Docker's upcoming 1.8 release will answer security concerns by separating a running container's root privilege from that of its owner to avoid the owner becoming a "Superuser."
COBOL Leads Us Back To The Future
(Click image for larger view and slideshow.)
Docker announced at its DockerCon users event Tuesday that, with its upcoming 1.8 release, it's taking steps to close perceived security gaps in its container system.
Docker containers are still dogged by worries about their security, even though Google has been safely running containers internally for 10 years. Still, no one is sure what mischief might be caused if an active agent were unleashed in a Docker container on a host with many shared resources.
"Security is the thread that needs to cut across all of the Docker projects," said Nathan McCauley, Docker's director of security, during a session at DockerCon 2015 Tuesday at the San Francisco Marriott.
The basic facts of container isolation -- how it's restricted to a certain amount of defined memory and what operating system services it may tap -- are determined by the Linux kernel's controls over those resources. Docker Inc., the firm, and Docker.org, the open source project, can do little about those controls other than hope they work as advertised.
The main drawback is one that will be corrected in the near future: A Docker container owner has root privileges on the server to allow him to have access to and manage his container. That container shares a directory with the Docker host, and a root privilege owner is a Superuser, who can give himself access to all files, among other things. Root privilege "allows you to [share a directory] without limiting the access rights of the container ... this sounds crazy?" according to information on the Docker website. No question mark is needed. It sounds crazy from a secure systems point of view.
That's too much power to be passed out uniformly when you don't know everybody in the crowd. (Joyent, for example, routinely runs 400 containers per server.) Containers, like US presidents, have protective measures in place, but even presidents have had their assassins.
The release of Docker Platform 1.8 will separate the root privilege assigned to the container from the root privilege of any outside user. Owners will still be able to access their containers, but the new assigned root privilege inside will be masked from the container's administrator so that it doesn't allow it to pivot from the container's intended purpose into something else, such as accessing another container's files.
In the future, "the root inside the container may not be the root of any outside user. This is a big win for security in the upcoming release of 1.8," said McCauley.
In addition to the work being done to restrain root privileges, Docker officials cited other new security measures. One is the Center for Internet Security's benchmark for the 1.6 (and the current 1.7) release of Docker, which provides a long list of best practices to follow when implementing containers. The benchmark can be used to inspect an implementation, and it issues a report on whether those practices were followed and where errors or shortcoming may be found.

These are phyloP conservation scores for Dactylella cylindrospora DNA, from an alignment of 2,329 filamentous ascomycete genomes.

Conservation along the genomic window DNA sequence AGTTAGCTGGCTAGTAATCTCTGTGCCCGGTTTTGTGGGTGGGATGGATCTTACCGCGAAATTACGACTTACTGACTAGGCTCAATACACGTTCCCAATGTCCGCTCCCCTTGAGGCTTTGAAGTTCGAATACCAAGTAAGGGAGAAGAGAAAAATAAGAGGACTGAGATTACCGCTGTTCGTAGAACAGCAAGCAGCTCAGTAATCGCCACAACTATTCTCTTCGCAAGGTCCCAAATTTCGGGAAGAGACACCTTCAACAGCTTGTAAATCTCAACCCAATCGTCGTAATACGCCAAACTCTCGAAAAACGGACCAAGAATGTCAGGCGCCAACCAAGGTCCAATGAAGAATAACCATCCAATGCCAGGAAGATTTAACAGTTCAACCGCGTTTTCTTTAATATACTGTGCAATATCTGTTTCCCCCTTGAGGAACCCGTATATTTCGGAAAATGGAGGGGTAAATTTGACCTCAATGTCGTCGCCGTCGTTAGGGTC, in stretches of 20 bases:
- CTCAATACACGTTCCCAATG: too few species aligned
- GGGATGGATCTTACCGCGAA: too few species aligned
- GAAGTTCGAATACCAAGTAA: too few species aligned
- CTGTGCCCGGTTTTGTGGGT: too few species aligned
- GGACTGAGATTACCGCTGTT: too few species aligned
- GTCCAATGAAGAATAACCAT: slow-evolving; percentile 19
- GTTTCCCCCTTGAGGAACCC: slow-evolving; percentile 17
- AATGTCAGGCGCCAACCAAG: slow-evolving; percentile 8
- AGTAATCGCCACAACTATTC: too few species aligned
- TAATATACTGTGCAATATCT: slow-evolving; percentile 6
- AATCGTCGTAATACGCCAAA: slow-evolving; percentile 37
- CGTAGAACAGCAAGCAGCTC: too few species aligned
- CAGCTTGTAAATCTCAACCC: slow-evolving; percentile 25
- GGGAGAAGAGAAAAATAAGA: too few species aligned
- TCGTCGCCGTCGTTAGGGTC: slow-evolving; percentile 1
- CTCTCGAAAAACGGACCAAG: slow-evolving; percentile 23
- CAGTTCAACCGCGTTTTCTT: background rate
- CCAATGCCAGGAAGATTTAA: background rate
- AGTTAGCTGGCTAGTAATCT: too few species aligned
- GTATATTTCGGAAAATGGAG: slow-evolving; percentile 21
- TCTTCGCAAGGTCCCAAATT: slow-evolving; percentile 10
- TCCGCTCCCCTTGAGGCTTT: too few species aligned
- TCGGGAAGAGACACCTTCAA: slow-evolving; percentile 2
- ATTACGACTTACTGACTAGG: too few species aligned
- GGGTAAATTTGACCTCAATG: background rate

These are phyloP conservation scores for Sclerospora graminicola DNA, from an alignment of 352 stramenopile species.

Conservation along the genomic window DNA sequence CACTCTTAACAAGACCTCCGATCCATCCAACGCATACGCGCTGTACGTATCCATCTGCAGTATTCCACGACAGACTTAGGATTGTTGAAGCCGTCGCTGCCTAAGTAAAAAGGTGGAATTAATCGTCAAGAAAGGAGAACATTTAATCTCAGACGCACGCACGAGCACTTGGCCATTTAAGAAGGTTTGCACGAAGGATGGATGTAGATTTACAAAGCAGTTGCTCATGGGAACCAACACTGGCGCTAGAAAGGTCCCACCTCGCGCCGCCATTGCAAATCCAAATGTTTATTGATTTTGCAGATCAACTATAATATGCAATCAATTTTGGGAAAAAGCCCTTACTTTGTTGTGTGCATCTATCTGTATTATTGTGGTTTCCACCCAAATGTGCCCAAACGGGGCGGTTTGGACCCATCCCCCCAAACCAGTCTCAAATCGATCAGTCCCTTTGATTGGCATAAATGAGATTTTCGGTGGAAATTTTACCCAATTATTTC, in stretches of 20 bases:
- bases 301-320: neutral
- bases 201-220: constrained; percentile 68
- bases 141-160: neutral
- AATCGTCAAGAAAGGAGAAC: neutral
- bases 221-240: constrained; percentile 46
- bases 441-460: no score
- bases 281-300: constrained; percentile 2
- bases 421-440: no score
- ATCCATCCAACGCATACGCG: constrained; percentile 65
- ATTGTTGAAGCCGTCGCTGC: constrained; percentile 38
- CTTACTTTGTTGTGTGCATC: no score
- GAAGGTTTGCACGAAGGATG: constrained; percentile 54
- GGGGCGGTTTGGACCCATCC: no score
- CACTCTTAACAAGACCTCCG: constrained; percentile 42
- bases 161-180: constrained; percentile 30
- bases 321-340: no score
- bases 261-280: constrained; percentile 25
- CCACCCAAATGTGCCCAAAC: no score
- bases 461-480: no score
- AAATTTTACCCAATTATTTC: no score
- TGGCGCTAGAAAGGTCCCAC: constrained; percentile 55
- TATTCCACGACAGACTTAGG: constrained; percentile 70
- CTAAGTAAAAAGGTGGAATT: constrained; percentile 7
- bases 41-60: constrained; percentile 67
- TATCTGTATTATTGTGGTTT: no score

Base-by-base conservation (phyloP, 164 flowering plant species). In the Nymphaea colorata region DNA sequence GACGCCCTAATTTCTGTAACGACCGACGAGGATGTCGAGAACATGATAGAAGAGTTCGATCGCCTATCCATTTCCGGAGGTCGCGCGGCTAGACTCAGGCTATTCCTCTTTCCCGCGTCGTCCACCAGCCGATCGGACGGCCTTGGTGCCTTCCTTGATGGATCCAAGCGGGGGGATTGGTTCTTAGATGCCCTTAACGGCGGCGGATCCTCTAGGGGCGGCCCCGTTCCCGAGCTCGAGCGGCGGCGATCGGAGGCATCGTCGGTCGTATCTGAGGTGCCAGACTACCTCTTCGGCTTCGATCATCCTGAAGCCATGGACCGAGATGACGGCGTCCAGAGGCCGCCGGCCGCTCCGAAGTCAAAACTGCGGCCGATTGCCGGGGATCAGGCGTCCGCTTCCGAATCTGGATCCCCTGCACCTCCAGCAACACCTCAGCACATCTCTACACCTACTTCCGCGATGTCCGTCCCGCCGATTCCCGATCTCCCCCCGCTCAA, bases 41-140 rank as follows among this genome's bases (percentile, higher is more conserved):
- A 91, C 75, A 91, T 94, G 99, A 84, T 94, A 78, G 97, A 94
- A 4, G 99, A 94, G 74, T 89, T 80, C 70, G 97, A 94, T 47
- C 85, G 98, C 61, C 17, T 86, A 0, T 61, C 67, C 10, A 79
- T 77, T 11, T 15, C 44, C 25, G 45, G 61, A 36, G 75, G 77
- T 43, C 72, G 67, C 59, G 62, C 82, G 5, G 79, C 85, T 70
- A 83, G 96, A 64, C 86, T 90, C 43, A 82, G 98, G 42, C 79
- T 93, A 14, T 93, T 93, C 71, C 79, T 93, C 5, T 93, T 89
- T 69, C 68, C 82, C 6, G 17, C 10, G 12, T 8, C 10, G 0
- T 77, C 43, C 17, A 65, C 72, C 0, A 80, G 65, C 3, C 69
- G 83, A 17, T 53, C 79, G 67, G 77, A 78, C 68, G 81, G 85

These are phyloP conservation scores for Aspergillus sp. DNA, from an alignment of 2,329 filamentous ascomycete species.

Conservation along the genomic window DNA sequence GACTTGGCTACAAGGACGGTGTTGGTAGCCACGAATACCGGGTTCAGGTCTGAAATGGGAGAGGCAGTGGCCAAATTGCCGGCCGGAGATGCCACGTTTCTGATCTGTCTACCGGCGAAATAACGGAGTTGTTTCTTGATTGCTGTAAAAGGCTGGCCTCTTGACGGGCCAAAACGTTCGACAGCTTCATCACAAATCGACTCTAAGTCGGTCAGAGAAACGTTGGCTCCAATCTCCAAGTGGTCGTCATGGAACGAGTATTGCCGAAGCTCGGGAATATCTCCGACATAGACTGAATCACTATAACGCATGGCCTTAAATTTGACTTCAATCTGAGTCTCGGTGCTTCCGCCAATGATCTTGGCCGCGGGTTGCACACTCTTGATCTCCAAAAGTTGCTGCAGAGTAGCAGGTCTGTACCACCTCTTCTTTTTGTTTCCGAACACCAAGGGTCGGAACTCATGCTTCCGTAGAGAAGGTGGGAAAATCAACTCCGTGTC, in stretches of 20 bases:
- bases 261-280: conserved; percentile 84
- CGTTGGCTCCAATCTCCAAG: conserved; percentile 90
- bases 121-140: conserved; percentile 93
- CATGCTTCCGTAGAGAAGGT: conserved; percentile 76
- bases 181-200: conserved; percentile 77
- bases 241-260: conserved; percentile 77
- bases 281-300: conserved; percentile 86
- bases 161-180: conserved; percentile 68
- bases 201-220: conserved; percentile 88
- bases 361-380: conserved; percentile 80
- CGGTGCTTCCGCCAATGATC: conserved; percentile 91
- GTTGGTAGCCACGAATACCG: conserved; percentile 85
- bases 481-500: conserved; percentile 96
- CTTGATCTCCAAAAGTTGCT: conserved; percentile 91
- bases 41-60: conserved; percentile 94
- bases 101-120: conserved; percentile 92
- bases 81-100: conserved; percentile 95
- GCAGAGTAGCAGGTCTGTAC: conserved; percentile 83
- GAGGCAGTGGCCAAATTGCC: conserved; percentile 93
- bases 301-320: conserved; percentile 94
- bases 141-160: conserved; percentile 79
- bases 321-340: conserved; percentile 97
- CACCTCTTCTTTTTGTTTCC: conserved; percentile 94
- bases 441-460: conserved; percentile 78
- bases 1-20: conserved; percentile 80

In addition, Scott Johnson, senior VP of product management, announced Tuesday that Docker Trusted Registry is now generally available for installation on premises as a secure place to store Docker images. With a secure registry, applications that have been Dockerized may be pulled from storage and initiated with the assurance that they haven't been tampered with.
Trusted Registry is an on-premises version of Docker's own Hub Registry, used to guarantee the integrity of thousands of Docker projects and application offerings. Trusted Registry was announced in December at DockerCon Europe and has been in a beta test period since February with 800 organizations, Johnson said. Half of those beta users are members of the Fortune 500, including CapitalOne, Disney, and GE, he said.
Docker's premier customer, however, is "customer number one, the US government's General Services Administration, responsible for processing trillions of dollars" in government contracts and purchases, Johnson said.
The registry offers role-based access controls, audit logs, and integration with ActiveDirectory and LDAP directories already used inside the enterprise. The registry is available with commercial support and 10 certified copies of the Docker Engine for $150 a month.
Charles Babcock is an editor-at-large for InformationWeek and author of Management Strategies for the Cloud Revolution, a McGraw-Hill book. He is the former editor-in-chief of Digital News, former software editor of Computerworld and former technology editor of Interactive ... View Full Bio
We welcome your comments on this topic on our social media channels, or [contact us directly] with questions about the site.